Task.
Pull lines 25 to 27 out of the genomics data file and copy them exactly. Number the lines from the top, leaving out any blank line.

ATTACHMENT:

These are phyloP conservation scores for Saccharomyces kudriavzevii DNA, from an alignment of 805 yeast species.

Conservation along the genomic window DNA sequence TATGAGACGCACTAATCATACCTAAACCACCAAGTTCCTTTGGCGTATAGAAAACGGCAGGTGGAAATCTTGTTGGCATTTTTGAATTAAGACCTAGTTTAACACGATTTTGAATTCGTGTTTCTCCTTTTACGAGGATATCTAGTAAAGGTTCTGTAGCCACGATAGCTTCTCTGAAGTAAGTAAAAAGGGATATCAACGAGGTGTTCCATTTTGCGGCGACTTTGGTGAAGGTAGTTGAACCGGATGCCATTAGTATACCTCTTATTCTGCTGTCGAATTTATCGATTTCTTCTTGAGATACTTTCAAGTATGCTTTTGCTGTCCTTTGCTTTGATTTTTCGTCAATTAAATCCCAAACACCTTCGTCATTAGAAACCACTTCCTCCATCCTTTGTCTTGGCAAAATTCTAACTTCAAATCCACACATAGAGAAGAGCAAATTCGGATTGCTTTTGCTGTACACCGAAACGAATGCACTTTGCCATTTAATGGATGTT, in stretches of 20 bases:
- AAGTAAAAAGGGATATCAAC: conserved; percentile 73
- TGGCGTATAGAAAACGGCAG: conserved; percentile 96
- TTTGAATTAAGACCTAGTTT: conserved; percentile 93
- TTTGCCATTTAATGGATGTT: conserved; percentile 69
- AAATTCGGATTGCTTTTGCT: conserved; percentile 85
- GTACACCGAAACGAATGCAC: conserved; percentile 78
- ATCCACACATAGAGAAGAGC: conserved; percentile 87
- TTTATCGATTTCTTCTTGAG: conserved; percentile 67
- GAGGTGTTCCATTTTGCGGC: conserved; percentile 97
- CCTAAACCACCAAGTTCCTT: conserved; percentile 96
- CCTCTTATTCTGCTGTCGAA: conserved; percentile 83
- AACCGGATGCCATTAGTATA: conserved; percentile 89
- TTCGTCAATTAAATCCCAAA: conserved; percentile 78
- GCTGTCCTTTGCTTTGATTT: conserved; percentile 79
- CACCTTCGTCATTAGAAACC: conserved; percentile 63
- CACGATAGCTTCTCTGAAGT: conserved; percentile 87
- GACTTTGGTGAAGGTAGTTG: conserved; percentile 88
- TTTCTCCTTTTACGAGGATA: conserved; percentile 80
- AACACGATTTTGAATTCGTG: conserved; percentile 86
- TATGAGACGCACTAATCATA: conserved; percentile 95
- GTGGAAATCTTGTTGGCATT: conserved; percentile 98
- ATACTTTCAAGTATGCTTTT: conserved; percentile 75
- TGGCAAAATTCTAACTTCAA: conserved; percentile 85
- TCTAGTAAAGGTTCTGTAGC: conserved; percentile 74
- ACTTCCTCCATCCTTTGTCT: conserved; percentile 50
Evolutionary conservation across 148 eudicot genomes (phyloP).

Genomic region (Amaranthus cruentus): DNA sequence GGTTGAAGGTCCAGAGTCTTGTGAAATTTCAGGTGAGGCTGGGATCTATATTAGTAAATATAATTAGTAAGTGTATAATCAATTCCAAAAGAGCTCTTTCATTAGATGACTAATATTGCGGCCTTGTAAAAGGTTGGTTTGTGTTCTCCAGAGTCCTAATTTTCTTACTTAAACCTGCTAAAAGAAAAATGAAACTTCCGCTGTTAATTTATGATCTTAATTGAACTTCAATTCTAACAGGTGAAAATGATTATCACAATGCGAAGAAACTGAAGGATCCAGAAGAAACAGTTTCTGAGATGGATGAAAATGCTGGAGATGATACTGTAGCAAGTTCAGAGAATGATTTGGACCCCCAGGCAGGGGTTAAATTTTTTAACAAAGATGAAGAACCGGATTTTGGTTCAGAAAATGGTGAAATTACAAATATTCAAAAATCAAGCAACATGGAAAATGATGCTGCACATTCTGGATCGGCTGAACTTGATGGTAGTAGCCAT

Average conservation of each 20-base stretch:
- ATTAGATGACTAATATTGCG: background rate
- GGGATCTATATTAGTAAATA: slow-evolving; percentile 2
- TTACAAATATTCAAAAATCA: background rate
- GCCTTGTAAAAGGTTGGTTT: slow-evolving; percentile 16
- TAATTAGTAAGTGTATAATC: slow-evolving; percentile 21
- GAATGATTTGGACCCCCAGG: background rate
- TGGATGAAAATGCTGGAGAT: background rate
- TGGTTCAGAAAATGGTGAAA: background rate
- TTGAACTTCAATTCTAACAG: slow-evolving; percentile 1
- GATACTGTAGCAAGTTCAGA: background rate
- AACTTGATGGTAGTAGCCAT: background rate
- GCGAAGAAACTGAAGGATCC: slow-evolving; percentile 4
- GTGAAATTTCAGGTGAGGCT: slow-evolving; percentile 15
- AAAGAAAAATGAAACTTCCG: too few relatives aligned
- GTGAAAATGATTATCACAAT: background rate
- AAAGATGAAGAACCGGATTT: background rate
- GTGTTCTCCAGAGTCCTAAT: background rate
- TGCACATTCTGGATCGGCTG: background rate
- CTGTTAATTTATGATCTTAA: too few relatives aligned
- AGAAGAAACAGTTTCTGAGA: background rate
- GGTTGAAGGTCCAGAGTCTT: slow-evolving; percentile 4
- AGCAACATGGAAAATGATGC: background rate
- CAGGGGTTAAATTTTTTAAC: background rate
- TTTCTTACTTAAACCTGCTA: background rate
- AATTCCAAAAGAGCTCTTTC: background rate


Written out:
- TGGCAAAATTCTAACTTCAA: conserved; percentile 85
- TCTAGTAAAGGTTCTGTAGC: conserved; percentile 74
- ACTTCCTCCATCCTTTGTCT: conserved; percentile 50